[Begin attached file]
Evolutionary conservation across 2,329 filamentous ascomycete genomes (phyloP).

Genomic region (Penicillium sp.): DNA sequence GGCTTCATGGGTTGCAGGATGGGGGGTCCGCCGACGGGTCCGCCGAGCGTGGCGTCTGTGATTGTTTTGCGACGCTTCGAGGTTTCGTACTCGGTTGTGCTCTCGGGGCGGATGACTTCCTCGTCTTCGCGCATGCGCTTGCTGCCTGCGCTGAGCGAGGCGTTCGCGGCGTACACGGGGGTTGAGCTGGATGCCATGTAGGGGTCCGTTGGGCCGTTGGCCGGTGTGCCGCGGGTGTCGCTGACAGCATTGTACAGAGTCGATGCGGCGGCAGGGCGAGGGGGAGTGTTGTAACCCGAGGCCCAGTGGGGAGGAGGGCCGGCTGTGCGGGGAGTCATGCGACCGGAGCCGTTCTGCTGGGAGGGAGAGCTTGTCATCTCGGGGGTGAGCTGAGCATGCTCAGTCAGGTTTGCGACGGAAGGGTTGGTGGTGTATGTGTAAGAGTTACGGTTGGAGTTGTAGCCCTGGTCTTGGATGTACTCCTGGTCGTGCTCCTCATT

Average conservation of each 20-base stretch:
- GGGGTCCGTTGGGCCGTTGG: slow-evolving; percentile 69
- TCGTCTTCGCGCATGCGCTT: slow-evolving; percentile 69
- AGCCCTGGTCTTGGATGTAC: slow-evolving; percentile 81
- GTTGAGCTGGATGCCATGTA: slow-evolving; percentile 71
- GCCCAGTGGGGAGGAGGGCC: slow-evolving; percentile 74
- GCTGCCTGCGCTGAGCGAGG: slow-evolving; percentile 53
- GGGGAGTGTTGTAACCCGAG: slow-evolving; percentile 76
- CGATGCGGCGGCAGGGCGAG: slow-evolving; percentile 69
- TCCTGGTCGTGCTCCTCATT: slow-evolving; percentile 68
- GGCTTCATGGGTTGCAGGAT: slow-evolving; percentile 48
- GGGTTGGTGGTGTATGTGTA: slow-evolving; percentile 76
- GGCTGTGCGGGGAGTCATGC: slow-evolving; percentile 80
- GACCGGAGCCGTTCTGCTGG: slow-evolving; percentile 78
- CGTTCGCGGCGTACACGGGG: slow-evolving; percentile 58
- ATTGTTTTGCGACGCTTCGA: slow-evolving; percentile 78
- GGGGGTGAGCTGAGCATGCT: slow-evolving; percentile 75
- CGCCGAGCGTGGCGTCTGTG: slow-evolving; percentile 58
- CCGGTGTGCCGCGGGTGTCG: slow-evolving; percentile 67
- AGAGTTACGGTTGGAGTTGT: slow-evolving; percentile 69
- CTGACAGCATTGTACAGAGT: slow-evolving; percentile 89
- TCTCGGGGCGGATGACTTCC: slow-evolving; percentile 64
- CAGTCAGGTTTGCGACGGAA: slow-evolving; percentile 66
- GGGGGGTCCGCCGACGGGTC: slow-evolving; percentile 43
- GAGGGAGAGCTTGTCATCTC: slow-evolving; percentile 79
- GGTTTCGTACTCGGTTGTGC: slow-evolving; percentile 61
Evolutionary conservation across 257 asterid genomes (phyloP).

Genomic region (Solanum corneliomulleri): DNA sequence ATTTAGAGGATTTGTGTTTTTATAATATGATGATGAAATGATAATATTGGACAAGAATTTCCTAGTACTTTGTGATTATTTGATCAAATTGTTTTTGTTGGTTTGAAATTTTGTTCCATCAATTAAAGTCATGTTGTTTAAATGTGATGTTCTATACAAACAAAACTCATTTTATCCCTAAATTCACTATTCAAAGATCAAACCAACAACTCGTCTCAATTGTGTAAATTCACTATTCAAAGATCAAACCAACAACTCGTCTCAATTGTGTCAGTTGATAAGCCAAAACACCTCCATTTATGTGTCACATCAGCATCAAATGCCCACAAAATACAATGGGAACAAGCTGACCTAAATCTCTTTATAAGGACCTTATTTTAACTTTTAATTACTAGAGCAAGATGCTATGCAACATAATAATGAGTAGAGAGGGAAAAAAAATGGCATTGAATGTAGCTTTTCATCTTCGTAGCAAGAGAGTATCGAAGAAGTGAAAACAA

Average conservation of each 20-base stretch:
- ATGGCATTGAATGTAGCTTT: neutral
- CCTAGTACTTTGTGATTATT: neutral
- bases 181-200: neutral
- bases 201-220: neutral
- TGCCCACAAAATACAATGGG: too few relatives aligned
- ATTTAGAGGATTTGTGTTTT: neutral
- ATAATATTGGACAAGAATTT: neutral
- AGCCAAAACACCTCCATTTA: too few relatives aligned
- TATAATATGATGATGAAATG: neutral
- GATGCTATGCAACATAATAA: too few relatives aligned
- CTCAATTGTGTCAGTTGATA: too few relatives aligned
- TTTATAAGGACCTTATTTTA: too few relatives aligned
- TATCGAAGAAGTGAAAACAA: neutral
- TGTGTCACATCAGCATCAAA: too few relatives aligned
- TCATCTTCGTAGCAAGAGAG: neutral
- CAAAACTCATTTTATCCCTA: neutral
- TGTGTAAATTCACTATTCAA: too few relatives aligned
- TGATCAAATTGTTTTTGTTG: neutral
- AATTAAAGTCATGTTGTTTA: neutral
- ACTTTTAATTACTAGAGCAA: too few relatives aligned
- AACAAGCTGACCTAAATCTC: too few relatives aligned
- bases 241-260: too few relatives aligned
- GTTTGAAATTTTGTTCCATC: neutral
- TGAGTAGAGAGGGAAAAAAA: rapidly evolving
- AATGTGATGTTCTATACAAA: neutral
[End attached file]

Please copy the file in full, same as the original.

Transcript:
Evolutionary conservation across 2,329 filamentous ascomycete genomes (phyloP).

Genomic region (Penicillium sp.): DNA sequence GGCTTCATGGGTTGCAGGATGGGGGGTCCGCCGACGGGTCCGCCGAGCGTGGCGTCTGTGATTGTTTTGCGACGCTTCGAGGTTTCGTACTCGGTTGTGCTCTCGGGGCGGATGACTTCCTCGTCTTCGCGCATGCGCTTGCTGCCTGCGCTGAGCGAGGCGTTCGCGGCGTACACGGGGGTTGAGCTGGATGCCATGTAGGGGTCCGTTGGGCCGTTGGCCGGTGTGCCGCGGGTGTCGCTGACAGCATTGTACAGAGTCGATGCGGCGGCAGGGCGAGGGGGAGTGTTGTAACCCGAGGCCCAGTGGGGAGGAGGGCCGGCTGTGCGGGGAGTCATGCGACCGGAGCCGTTCTGCTGGGAGGGAGAGCTTGTCATCTCGGGGGTGAGCTGAGCATGCTCAGTCAGGTTTGCGACGGAAGGGTTGGTGGTGTATGTGTAAGAGTTACGGTTGGAGTTGTAGCCCTGGTCTTGGATGTACTCCTGGTCGTGCTCCTCATT

Average conservation of each 20-base stretch:
- GGGGTCCGTTGGGCCGTTGG: slow-evolving; percentile 69
- TCGTCTTCGCGCATGCGCTT: slow-evolving; percentile 69
- AGCCCTGGTCTTGGATGTAC: slow-evolving; percentile 81
- GTTGAGCTGGATGCCATGTA: slow-evolving; percentile 71
- GCCCAGTGGGGAGGAGGGCC: slow-evolving; percentile 74
- GCTGCCTGCGCTGAGCGAGG: slow-evolving; percentile 53
- GGGGAGTGTTGTAACCCGAG: slow-evolving; percentile 76
- CGATGCGGCGGCAGGGCGAG: slow-evolving; percentile 69
- TCCTGGTCGTGCTCCTCATT: slow-evolving; percentile 68
- GGCTTCATGGGTTGCAGGAT: slow-evolving; percentile 48
- GGGTTGGTGGTGTATGTGTA: slow-evolving; percentile 76
- GGCTGTGCGGGGAGTCATGC: slow-evolving; percentile 80
- GACCGGAGCCGTTCTGCTGG: slow-evolving; percentile 78
- CGTTCGCGGCGTACACGGGG: slow-evolving; percentile 58
- ATTGTTTTGCGACGCTTCGA: slow-evolving; percentile 78
- GGGGGTGAGCTGAGCATGCT: slow-evolving; percentile 75
- CGCCGAGCGTGGCGTCTGTG: slow-evolving; percentile 58
- CCGGTGTGCCGCGGGTGTCG: slow-evolving; percentile 67
- AGAGTTACGGTTGGAGTTGT: slow-evolving; percentile 69
- CTGACAGCATTGTACAGAGT: slow-evolving; percentile 89
- TCTCGGGGCGGATGACTTCC: slow-evolving; percentile 64
- CAGTCAGGTTTGCGACGGAA: slow-evolving; percentile 66
- GGGGGGTCCGCCGACGGGTC: slow-evolving; percentile 43
- GAGGGAGAGCTTGTCATCTC: slow-evolving; percentile 79
- GGTTTCGTACTCGGTTGTGC: slow-evolving; percentile 61
Evolutionary conservation across 257 asterid genomes (phyloP).

Genomic region (Solanum corneliomulleri): DNA sequence ATTTAGAGGATTTGTGTTTTTATAATATGATGATGAAATGATAATATTGGACAAGAATTTCCTAGTACTTTGTGATTATTTGATCAAATTGTTTTTGTTGGTTTGAAATTTTGTTCCATCAATTAAAGTCATGTTGTTTAAATGTGATGTTCTATACAAACAAAACTCATTTTATCCCTAAATTCACTATTCAAAGATCAAACCAACAACTCGTCTCAATTGTGTAAATTCACTATTCAAAGATCAAACCAACAACTCGTCTCAATTGTGTCAGTTGATAAGCCAAAACACCTCCATTTATGTGTCACATCAGCATCAAATGCCCACAAAATACAATGGGAACAAGCTGACCTAAATCTCTTTATAAGGACCTTATTTTAACTTTTAATTACTAGAGCAAGATGCTATGCAACATAATAATGAGTAGAGAGGGAAAAAAAATGGCATTGAATGTAGCTTTTCATCTTCGTAGCAAGAGAGTATCGAAGAAGTGAAAACAA

Average conservation of each 20-base stretch:
- ATGGCATTGAATGTAGCTTT: neutral
- CCTAGTACTTTGTGATTATT: neutral
- bases 181-200: neutral
- bases 201-220: neutral
- TGCCCACAAAATACAATGGG: too few relatives aligned
- ATTTAGAGGATTTGTGTTTT: neutral
- ATAATATTGGACAAGAATTT: neutral
- AGCCAAAACACCTCCATTTA: too few relatives aligned
- TATAATATGATGATGAAATG: neutral
- GATGCTATGCAACATAATAA: too few relatives aligned
- CTCAATTGTGTCAGTTGATA: too few relatives aligned
- TTTATAAGGACCTTATTTTA: too few relatives aligned
- TATCGAAGAAGTGAAAACAA: neutral
- TGTGTCACATCAGCATCAAA: too few relatives aligned
- TCATCTTCGTAGCAAGAGAG: neutral
- CAAAACTCATTTTATCCCTA: neutral
- TGTGTAAATTCACTATTCAA: too few relatives aligned
- TGATCAAATTGTTTTTGTTG: neutral
- AATTAAAGTCATGTTGTTTA: neutral
- ACTTTTAATTACTAGAGCAA: too few relatives aligned
- AACAAGCTGACCTAAATCTC: too few relatives aligned
- bases 241-260: too few relatives aligned
- GTTTGAAATTTTGTTCCATC: neutral
- TGAGTAGAGAGGGAAAAAAA: rapidly evolving
- AATGTGATGTTCTATACAAA: neutral